Newsweek's Peter S. Prescott admitted the novel's wide attraction but denied higher merits, claiming, "I suspect [Blatty] wants his book to be interesting in an intellectual way, but it is not; nevertheless, it is wonderfully exciting." R. Z. Sheppard of Time, while decrying any literary and religious aspirations, nonetheless accurately predicted favorable public reaction to the work: "[The Exorcist] is a pretentious, tasteless, abominably written, redundant pastiche of superficial theology, comic-book psychology, Grade C movie dialogue and Grade Z scatology. In short [it] will be a bestseller and almost certainly a drive-in movie."
In 1971 Warner Brothers paid over $400,000 for the film rights to the novel allowing Blatty to retain complete control on the set. (He later demanded and was granted similar arrangements on the films The Ninth Configuration and Twinkle, Twinkle, "Killer" Kane, both based respectively on his novels of the same titles.) Blatty also wrote the film script and produced the movie himself. The Exorcist's ten million budget proved worth the investment in terms of revenues as the film grossed an average of two million per month during its original release. The Exorcist effectively became the bar by which later movies about demonic possessions were measured.
Although The Exorcist was his first published novel dealing with demonic possession, Blatty had long been interested in the occult and the supernatural. His own informal research into case histories of "possessed" individuals revealed that, although most of the "victims" were probably mentally unbalanced, a small number of cases defied usual psychological and scientific explanations. Fascinated by these apparent anomalies, Blatty fashioned Exorcist character "Regan MacNeil" after one such case. He loosely based Regan on a Maryland patient, upon whom, owing to the failure of conventional medical and psychiatric therapies, Catholic priests resorted to the holy rite of exorcism. Blatty's interest in the supernatural continued in personal matters as well as in his writing. After his mother's death, he ultimately convinced himself that her spirit had transcended mortal boundaries, as detailed in the final chapters of I'll Tell Them I Remember You.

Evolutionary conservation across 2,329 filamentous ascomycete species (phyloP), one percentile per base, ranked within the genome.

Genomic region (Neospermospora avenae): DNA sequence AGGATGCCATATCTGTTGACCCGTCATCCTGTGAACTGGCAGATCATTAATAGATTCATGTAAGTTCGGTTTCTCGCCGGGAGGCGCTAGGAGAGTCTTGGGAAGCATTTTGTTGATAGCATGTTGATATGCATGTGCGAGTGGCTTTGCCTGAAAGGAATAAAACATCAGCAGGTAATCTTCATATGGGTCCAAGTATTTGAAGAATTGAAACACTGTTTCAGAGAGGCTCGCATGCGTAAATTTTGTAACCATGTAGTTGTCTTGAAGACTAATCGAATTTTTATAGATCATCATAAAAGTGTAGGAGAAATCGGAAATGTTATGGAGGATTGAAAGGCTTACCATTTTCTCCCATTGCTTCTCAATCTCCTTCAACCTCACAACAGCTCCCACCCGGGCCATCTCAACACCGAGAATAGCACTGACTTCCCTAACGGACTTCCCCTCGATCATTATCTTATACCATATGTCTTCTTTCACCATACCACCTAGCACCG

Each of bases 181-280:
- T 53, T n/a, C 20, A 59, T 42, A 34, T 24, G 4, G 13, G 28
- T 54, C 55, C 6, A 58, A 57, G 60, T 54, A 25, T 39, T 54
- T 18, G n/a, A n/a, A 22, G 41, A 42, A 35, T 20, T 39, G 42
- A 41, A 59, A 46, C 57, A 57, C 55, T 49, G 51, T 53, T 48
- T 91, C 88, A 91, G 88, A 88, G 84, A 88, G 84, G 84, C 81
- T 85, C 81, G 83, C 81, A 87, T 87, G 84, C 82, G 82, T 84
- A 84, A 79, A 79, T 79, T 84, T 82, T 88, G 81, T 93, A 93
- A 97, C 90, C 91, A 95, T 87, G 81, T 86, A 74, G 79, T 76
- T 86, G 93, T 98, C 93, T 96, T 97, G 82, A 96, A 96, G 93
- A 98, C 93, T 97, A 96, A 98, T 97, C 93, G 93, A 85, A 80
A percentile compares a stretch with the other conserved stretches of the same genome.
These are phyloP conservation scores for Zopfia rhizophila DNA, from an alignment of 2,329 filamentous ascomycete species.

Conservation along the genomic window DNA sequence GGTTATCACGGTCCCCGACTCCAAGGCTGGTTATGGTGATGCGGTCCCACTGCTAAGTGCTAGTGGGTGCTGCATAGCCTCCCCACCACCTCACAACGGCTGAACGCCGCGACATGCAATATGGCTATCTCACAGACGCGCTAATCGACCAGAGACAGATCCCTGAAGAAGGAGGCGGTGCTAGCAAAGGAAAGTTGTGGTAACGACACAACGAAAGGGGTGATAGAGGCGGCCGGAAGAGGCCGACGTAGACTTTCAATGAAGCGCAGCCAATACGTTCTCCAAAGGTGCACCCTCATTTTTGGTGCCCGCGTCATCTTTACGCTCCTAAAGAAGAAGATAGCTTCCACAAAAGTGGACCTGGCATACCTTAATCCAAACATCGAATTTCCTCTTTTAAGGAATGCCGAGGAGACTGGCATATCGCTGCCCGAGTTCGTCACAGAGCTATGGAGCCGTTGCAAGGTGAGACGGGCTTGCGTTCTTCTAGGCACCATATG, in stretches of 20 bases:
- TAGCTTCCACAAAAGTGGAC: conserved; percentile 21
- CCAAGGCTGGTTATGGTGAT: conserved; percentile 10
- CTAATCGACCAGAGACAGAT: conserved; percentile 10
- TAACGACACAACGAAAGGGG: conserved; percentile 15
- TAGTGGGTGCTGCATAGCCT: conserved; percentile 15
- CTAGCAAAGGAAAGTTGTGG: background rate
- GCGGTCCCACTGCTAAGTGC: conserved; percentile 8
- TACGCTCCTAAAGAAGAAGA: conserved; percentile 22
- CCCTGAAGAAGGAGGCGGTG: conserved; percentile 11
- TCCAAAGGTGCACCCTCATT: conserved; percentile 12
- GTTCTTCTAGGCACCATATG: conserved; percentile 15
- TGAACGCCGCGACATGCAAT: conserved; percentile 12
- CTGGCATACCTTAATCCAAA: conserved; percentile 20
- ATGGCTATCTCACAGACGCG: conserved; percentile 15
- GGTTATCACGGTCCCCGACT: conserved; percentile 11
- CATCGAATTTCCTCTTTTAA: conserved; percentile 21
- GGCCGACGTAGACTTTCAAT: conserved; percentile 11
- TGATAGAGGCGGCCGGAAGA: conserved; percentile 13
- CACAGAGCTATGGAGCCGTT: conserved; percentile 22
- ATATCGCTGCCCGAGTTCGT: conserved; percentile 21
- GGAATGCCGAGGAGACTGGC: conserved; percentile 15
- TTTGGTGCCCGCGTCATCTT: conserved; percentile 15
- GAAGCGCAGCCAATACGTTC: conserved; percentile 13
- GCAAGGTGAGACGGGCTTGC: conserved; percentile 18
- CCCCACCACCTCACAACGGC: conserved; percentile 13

Although Blatty attempted to make a movie sequel to The Exorcist in the late 1970s, he and filmmakers were unable to agree on a plot, and Warner Brothers paid for the rights to make a sequel without Blatty's input. Thus, the resulting Exorcist 2: The Heretic was not his work, although some might have thought it so; the same situation came about with the fourth Exorcist film, the prequel. For his part, Blatty finds it ironic that he was first known as a comedy writer and not taken seriously when he wanted to do non-comedic work. At the turn of the millennium, the opposite held true. With his work on The Exorcist eclipsing all of his earlier work, no one remembers his comedic work or looks for him to again create comedy. And even as the author of The Exorcist, Blatty does not consider himself a creator of horror, because, as he explained at the Well Rounded Web site, "I don't classify The Exorcist as a horror film—it is a psychological thriller."
Blatty's screenplay version of Legion was to be his sequel to The Exorcist. When he was unable to peddle it to a studio, Blatty rewrote the screenplay as a novel, working intensely over a four-month period. The action of the novel Legion takes place fifteen years after The Exorcist and involves some of the same characters, including the demon-possessed Father Karras (who did not really die at the end of The Exorcist) and Lt. Kinderman, a Jewish detective and philosopher who ruminates on theological questions as he attempts to solve a series of murders. After the success of the novel Legion in 1983, Blatty was able to find filmmakers interested in bringing the novel to the big screen, though much of Blatty's theological discussions could not be translated to the screen. So a pared-down version of what Library Journal's James B. Hemesath called a "needlessly complicated plot and overwritten style" premiered in 1990 under the title Exorcist III: Legion. At the same time, the novel was re-released under the same title as the movie. Writing in People, Ralph Novak lavished praise on the film, calling it "one of the shrewdest, wittiest, most intense and most satisfying horror movies ever made."